MC: And I don’t need the fiber in my diet, that’s not healthy for me to have as much fiber… What’s healthy for one person is not necessarily healthy for another person…

SC: It’s hard for us to look at nutrition recommendations that say ‘you should try to get at least 25 grams of fiber per day,’ because if we did that, we would be in the hospital.

MC: I would be in the hospital.

SC: You would definitely be in the hospital.

MC: We own a food processor, an immersion blender, a regular blender. We have to process foods before I can eat them. We peel and we puree. And we cook to death. That’s a phrase we like to use. We cook every vegetable to death— that makes it Marnina-friendly.

I read your story, Marnina, on your blog. Tell me a little bit about staying active for the two of you. Do you exercise together?

MC: I’d say we’re both gym rats. I’m in the gym six days a week and Seth is, too. We just have different schedules during the week, so it’s harder. But I’d say one day every weekend we always go to the gym together, and we bike a lot together.

SC: We motivate each other. We’re not at the gym together but we often talk about our aches and pains and how we can modify a workout.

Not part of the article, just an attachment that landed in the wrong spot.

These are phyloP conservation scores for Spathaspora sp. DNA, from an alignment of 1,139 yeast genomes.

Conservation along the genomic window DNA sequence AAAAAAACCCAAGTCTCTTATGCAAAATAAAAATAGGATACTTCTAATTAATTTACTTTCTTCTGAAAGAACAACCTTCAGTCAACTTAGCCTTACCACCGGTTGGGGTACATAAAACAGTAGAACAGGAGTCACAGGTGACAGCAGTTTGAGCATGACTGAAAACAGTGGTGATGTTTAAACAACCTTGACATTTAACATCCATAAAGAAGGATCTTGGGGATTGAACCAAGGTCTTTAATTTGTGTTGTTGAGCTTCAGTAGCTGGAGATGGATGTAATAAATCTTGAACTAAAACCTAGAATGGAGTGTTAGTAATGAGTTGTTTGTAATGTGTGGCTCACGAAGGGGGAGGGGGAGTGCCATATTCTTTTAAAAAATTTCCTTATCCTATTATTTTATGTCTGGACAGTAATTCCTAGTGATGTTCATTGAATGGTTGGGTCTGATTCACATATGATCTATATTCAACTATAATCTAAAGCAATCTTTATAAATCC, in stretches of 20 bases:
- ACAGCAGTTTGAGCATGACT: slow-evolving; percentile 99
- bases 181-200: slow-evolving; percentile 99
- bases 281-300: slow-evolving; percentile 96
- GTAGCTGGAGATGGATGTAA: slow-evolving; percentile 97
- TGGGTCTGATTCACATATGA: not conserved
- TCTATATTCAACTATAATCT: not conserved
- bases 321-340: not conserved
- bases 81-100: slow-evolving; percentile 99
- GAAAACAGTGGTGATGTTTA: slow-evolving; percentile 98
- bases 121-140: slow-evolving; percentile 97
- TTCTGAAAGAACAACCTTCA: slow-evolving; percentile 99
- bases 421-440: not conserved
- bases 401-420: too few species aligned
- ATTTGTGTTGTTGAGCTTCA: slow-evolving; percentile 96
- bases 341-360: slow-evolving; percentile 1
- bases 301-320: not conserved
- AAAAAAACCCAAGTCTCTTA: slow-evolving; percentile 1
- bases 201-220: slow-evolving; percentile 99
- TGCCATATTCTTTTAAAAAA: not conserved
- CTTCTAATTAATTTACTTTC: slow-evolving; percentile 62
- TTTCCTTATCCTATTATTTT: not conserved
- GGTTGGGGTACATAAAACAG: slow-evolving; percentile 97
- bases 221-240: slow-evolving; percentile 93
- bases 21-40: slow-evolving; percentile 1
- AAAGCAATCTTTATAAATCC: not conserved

MC: Both of us feel like we can’t start our days until after we go to the gym. Currently we’re both about to start training for a half marathon we’re going to be running on June 2nd for the Crohn’s and Colitis Foundation. We’re going to be raising $4,000 for research for the diseases to hopefully find a cure. And we’re hoping to cross the finish line together. So we’re going to be training for that really soon.

SC: I’ve found that in managing IBS, exercising really helps.

MC: I can’t exercise when I’m sick— then it doesn’t help. But if I exercise to maintain my healthy lifestyle, then I feel great.

For anyone who’s in a new relationship with someone who has a lot of dietary restrictions, like you do, what kind of advice would you give them?

SC: I would say just educate yourself as much as possible about your significant other’s condition.

MC: Or [dietary preferences] if they’re vegetarian or whatnot. Make an effort.

SC: Right, make an effort to learn about the person’s restrictions and preferences. Obviously it’s that person’s choice whether they want to adapt themselves. For example, when we go out to eat at any restaurant. The dish that I order will often be Marnina-friendly just because I want her to be able to sample some of it. In my case, I embraced her Crohn’s disease. Everything in our kitchen right now is Marnina-friendly.

MC: I would say you don’t have to adopt the other person’s lifestyle but you have to respect the other person’s lifestyle and food choices.

Do you or your significant other have major dietary restrictions? How do you make it work?